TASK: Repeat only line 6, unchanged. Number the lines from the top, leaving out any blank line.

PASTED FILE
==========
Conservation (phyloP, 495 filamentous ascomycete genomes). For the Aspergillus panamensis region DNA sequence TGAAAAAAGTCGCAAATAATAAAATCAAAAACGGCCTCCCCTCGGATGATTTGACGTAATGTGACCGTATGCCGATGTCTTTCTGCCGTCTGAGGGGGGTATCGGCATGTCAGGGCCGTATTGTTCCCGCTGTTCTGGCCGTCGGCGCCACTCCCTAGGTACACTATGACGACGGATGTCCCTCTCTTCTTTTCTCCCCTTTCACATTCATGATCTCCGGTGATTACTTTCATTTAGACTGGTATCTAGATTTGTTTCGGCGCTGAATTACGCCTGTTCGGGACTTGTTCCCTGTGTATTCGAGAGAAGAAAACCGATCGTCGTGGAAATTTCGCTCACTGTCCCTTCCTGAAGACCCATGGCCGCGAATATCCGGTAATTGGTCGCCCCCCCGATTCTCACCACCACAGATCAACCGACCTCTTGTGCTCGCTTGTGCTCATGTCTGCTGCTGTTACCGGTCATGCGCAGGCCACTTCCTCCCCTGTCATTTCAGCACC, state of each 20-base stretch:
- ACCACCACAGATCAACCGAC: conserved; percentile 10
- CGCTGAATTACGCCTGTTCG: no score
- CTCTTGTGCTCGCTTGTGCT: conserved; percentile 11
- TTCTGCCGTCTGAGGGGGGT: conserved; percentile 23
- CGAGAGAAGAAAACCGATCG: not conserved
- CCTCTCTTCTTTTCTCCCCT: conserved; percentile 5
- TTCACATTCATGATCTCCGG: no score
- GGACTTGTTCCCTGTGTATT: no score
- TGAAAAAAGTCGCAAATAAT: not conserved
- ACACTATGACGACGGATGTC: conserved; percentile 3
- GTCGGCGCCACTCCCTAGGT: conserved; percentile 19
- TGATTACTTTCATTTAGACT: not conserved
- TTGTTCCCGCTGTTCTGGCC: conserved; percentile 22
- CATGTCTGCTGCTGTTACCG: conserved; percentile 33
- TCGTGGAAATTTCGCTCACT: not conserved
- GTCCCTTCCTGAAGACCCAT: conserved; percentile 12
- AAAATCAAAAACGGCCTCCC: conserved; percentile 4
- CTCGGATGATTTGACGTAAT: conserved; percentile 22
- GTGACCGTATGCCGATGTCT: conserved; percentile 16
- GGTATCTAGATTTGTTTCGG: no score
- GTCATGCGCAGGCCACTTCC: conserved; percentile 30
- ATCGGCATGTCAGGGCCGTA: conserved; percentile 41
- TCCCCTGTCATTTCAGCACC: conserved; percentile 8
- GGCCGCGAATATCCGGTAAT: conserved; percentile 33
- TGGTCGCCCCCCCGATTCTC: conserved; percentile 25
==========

- CGAGAGAAGAAAACCGATCG: not conserved